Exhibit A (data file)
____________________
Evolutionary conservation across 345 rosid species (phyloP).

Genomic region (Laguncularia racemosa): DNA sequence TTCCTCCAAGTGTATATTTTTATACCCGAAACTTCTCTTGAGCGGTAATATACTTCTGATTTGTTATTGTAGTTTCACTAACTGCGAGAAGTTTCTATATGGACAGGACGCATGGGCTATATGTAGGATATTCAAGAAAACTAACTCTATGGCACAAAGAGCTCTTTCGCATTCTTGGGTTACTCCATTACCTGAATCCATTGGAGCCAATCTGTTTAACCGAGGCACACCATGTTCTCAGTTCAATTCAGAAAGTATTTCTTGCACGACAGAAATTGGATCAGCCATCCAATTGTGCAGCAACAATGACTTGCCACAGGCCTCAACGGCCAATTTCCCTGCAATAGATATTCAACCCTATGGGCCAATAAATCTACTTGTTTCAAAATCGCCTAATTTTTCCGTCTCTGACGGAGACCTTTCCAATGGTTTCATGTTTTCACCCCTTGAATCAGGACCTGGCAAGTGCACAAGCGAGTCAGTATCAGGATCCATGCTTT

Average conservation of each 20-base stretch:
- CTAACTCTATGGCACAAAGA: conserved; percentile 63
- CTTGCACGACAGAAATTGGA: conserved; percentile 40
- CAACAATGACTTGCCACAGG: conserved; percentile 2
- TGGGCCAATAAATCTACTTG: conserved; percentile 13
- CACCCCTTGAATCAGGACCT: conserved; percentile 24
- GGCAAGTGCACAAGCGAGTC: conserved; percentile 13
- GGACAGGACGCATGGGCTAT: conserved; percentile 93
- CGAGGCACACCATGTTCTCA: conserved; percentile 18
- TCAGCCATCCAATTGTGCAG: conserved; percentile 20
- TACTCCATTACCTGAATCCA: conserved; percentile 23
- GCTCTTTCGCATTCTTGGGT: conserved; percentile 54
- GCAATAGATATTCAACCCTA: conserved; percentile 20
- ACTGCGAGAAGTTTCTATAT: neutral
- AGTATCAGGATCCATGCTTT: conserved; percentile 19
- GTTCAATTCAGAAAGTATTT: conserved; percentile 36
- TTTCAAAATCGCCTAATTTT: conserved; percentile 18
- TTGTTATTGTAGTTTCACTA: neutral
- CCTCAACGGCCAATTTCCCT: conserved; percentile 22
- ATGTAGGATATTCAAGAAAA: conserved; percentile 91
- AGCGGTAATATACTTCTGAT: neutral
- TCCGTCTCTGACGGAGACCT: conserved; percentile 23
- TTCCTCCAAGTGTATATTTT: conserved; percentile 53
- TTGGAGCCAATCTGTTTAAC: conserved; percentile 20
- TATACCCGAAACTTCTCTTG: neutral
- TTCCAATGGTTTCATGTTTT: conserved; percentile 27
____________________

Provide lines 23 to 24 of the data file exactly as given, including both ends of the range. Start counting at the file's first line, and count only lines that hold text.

- AGCGGTAATATACTTCTGAT: neutral
- TCCGTCTCTGACGGAGACCT: conserved; percentile 23